The Night Hawks, by Elly Griffiths
This is the latest paperback murder mystery for the forensic archaeologist Ruth Galloway character, and it was published when Coronavirus was known about, but the narrative’s start date is September 2019, so it must have been written before Covid was starting to cause real concern. There is a later story, The Locked Room, commencing in February 2020, which should have been published in February this year, but not yet in paperback; from the taster of five short chapters at the end of this book, it is clear that Coronavirus is being taken seriously. At the beginning, Ruth is still single and, after a stint at Cambridge University, back living in her beloved cottage in Norfolk with her now nine-year old daughter Kate, Ruth’s previous lover & putative husband having been gently spurned and returned to his native America. Ruth is now Head of Archaeology, superseding her former boss Phil Trent, and she has engaged a lecturer, David Brown, to work under her, but she is already starting to wonder if he was a good choice, because he seems somewhat arrogant, and she conducts a silent monologue of things she would like to say to him, but prefers to refrain from.
Instead of an ancient body, or the remains of one, the first one to be found this time is very much contemporary, by the eponymous Night Hawks, nocturnal metal detectorists, whom Ruth considers to be a nuisance: “They’re not archaeologists. They’re amateurs who charge around looking for treasure. They’ve no idea how to excavate or how to read the context. They just dive in and dig up whatever looks shiny.” David considers this elitism, however: “Detectorists are valid members of the community and these finds belong to the people.” Ruth’s professional opinion is sought by her daughter’s not-so-secret father, DCI Harry Nelson, but David Brown also invites himself along, much to Ruth’s irritation; his comments about the Night Hawks don’t endear him to her either. It appears that the Night Hawks also found something more attractive, which Nelson categorises as “a lot of old metal”, but Ruth is intrigued, and a superficial excavation reveals a broken spear head, possibly Bronze Age; then part of a skull is found, so David is happy, because he was advocating for a dig for his first year students, but Ruth’s primary concern is that the site should be protected.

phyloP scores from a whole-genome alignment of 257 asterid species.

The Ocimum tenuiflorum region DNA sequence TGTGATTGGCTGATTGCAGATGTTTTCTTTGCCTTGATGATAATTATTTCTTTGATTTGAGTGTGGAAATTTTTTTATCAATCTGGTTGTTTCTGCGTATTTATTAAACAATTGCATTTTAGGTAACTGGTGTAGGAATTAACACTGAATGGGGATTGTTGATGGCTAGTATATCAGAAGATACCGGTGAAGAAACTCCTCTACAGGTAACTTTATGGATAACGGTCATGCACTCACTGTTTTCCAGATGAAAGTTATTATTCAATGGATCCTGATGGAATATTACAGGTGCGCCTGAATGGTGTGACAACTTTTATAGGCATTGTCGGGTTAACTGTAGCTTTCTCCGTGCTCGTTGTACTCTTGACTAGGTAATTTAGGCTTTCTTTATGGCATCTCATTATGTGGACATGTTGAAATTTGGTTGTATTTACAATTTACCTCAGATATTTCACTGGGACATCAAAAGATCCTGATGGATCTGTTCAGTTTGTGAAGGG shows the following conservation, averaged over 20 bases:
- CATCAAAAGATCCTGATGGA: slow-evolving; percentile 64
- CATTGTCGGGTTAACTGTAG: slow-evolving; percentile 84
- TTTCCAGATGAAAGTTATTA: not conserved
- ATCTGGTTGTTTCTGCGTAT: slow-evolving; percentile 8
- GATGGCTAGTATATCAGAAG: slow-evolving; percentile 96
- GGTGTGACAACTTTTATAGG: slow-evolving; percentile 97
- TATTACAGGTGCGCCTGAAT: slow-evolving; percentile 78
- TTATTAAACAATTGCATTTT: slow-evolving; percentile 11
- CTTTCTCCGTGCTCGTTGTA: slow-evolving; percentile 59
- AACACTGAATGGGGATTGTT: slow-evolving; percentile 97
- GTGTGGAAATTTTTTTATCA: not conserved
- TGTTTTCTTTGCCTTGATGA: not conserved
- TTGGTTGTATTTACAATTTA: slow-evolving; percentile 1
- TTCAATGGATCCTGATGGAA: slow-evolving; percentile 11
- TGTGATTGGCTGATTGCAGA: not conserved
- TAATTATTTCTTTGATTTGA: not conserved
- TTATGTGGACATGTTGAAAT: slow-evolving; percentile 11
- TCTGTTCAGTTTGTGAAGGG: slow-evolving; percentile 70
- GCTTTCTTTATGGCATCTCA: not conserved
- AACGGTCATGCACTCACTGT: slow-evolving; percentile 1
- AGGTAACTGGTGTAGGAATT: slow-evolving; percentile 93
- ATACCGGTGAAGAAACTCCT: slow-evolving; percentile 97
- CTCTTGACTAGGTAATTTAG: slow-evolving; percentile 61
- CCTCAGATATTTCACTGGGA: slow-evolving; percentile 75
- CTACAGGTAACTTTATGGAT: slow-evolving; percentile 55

At first, the contemporary body, that of a young man, is assumed to be a refugee who drowned in the course of trying to enter the country, but his identification leads the inquiry in an unexpected direction, and before long, there is a second death, so perhaps the first death was murder? Ruth is soon called in to excavate the garden of the isolated Black Dog Farm, where there has been an apparent murder/suicide, and after this, events take a distinctly dangerous turn for her… I have come to really enjoy reading the exploits of these characters, and they always seem somehow more relevant when they are set within the context of current circumstances; also, their lives evolve, they are not preserved in aspic, so they are realistic, whilst still being fictional. The paperback I read was published in 2021 by Quercus Editions Ltd., London, ISBN 978-1-78747-784-1.